The Supreme Court’s unanimous decision in Universal Health Services v. Escobar will likely expand liability under the False Claims Act, meaning the potential for more qui tam lawsuits. The case concerned how the failure to disclose noncompliance with statutory, regulatory or contractual requirements might create liability under the False Claims Act.
The full opinion is at the bottom of this article, but these are the highlights:
The opinion, written by Justice Thomas, adopted the “implied false certification” theory of liability. Under this theory, even if the express terms of the claim submitted to the government are accurate, the defendant may be liable, in some circumstances, if it knowingly failed to disclose its non-compliance with a statutory, regulatory, or contractual requirement. In other words, the party submitting the claim has “impliedly certified” that it has complied with all applicable statutory, regulatory, and contractual requirements. If it has not complied with those requirements, it may be held liable for submitting a false claim. (The adoption of the implied certification theory of liability ends a split among the lower courts in favor of the majority rule.)
The Court set out that an implied false certification theory can be a basis for liability where at least two conditions are satisfied:
first, the claim does not merely request payment, but also makes specific representations about the goods or services provided; and second, the defendant’s failure to disclose noncompliance with material statutory, regulatory, or contractual requirements makes those representations misleading half-truths.
The Court then addressed an important issue of the second condition – how to determine if there is material statutory, regulatory, or contractual noncompliance. The Court rejected the defendant’s argument that only requirements expressly designated as a “condition of payment” by the government were material and could lead to liability. Instead, the Court held that whether a requirement was a condition of payment is relevant, but not dispositive of the issue of materiality. The issue requires a deeper analysis.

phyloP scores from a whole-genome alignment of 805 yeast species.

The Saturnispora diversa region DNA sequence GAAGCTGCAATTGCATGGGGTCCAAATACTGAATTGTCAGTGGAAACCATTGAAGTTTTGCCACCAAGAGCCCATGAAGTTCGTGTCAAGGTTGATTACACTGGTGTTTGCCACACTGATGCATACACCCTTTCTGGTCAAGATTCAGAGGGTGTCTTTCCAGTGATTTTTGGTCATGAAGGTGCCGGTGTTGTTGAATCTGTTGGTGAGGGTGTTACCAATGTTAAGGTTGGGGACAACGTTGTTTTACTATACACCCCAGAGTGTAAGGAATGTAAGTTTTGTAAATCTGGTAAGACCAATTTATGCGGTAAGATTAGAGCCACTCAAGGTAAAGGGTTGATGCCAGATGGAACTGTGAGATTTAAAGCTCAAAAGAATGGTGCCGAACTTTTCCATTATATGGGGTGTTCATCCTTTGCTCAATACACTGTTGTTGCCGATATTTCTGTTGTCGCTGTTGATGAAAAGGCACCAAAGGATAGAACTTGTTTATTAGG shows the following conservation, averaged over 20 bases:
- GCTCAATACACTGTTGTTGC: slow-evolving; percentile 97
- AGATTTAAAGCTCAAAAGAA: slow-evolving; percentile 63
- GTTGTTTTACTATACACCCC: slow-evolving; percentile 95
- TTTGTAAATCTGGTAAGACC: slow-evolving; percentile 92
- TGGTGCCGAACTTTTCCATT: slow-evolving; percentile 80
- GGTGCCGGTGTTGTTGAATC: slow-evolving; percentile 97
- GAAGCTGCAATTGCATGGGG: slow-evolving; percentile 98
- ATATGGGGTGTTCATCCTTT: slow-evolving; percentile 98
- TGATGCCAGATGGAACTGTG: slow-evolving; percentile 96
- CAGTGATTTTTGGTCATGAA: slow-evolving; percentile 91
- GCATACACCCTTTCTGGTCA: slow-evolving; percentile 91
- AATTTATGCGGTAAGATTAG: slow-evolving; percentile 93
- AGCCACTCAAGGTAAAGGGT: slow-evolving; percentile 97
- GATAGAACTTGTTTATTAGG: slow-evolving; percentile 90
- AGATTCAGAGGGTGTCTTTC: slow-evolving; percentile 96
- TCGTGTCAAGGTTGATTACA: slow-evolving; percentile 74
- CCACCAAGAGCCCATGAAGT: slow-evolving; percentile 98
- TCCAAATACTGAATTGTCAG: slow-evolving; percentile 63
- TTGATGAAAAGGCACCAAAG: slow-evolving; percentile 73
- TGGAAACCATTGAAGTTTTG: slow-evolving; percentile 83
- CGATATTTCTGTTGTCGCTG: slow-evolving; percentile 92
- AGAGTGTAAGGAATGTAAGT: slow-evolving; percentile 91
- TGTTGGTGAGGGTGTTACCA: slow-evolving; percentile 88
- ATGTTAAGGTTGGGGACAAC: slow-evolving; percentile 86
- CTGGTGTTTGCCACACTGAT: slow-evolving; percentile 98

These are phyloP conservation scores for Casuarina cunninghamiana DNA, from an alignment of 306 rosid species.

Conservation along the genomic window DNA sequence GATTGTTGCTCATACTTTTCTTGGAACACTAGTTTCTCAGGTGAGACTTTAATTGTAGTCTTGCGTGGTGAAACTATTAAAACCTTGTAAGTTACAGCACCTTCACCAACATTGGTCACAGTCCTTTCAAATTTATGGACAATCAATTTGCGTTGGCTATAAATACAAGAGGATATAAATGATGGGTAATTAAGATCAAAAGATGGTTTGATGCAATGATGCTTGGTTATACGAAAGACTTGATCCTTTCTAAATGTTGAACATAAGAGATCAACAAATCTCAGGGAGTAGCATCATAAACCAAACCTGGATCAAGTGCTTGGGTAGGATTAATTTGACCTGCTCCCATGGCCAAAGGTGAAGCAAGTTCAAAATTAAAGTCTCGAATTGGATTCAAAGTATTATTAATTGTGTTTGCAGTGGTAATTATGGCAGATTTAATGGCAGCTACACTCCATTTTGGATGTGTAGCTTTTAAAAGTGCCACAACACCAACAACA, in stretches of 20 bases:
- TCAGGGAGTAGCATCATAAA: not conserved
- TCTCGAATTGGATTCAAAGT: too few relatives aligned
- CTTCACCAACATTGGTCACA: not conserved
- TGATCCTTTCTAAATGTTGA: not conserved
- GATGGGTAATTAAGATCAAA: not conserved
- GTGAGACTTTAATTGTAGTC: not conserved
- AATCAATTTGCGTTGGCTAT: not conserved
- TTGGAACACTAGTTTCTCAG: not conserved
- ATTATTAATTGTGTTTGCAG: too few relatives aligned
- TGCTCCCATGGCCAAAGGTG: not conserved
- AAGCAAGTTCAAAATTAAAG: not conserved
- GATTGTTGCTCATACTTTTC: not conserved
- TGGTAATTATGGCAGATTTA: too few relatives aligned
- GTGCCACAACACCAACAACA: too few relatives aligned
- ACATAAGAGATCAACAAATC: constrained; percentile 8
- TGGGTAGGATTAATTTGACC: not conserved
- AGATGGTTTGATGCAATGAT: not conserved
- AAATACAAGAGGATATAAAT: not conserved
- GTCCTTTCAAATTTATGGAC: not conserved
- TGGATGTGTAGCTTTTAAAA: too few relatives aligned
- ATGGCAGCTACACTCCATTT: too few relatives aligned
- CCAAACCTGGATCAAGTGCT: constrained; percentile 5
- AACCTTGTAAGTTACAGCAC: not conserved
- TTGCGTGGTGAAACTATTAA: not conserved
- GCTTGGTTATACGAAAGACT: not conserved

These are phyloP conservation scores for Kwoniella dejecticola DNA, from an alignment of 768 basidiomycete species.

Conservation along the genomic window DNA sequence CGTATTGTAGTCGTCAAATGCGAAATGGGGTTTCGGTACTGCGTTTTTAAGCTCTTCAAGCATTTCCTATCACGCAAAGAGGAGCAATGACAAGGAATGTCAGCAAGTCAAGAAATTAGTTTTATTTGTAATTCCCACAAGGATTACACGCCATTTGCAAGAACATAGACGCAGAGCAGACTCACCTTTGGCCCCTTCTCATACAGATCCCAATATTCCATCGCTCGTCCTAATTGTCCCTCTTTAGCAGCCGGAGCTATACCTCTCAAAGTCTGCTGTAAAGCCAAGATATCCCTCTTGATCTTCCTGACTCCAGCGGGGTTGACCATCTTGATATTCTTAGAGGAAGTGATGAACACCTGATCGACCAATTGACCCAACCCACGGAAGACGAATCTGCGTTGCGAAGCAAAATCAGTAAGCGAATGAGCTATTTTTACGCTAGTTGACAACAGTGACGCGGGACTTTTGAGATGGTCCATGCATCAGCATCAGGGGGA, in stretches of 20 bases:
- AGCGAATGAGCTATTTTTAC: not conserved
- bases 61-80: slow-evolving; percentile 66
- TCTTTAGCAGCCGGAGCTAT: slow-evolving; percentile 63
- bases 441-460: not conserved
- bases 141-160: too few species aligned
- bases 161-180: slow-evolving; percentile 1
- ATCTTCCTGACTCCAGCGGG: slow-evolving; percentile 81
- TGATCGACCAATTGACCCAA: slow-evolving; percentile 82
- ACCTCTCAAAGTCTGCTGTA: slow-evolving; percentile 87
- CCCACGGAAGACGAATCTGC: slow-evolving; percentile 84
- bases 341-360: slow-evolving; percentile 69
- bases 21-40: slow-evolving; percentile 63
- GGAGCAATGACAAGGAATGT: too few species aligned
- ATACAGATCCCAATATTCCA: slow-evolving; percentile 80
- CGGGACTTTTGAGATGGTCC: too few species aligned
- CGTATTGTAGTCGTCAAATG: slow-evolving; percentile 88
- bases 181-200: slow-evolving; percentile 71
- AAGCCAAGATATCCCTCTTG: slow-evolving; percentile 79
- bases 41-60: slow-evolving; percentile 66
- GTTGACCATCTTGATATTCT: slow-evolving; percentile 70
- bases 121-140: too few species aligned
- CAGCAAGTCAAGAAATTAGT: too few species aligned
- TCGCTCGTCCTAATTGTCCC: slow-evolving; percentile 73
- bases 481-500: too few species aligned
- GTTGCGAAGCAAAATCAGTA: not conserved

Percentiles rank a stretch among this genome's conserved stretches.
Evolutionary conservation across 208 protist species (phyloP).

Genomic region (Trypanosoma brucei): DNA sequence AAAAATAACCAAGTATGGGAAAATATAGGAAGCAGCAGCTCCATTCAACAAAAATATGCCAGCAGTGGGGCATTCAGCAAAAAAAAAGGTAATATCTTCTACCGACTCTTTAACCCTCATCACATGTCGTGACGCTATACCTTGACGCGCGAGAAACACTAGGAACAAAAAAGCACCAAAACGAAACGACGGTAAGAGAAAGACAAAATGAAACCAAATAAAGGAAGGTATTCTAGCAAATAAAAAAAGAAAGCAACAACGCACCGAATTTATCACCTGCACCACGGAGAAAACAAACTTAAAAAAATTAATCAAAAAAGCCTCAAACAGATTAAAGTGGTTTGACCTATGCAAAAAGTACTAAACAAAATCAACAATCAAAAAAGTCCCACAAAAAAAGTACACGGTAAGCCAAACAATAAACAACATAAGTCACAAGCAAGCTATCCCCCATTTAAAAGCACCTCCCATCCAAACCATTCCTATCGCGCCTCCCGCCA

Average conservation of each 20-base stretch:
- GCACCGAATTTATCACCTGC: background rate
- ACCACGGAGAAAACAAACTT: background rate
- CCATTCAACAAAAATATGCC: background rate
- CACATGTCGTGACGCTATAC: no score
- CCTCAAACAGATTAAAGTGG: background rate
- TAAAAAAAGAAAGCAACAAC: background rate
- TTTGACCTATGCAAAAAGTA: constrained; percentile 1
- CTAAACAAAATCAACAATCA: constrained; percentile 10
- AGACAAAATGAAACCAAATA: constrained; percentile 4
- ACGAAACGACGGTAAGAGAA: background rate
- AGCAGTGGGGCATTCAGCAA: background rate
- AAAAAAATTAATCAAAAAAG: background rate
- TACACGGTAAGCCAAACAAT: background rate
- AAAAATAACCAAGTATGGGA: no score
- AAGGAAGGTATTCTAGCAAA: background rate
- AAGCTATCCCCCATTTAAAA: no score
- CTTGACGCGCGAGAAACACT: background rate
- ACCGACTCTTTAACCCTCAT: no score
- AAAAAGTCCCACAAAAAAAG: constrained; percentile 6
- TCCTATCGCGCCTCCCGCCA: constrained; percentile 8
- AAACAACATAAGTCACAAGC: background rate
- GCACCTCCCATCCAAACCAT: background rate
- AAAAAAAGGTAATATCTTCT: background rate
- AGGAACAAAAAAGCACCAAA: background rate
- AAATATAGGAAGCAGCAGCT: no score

The Supreme Court held that lower courts should engage in a “rigorous” and “demanding” determination of materiality and that it cannot be found where noncompliance is “minor or insubstantial.” As way of example, the analysis may include evidence of (a) whether the defendant knows the government typically refuses to pay claims in light of such violations and/or (b) whether the government has a record of paying such claims despite the particular violations. Essentially, the analysis should not focus on nominal designations for the regulations, but on how material the regulations have been treated in practice by the government. The Court stopped short, however, of providing guidance on the scope or weight of such evidence in determining materiality. Instead, it left the application of the standard to the lower courts and remanded the instant case to the First Circuit Court of Appeals for such a determination.
Full Text Opinion: http://www.supremecourt.gov/opinions/15pdf/15-7_a074.pdf
(*Louis Szura is a member of Szura & Delonis, PLC. This post is intended for general informational and educational purposes only and should not be construed as legal advice. All rights reserved. Copyright 2016.)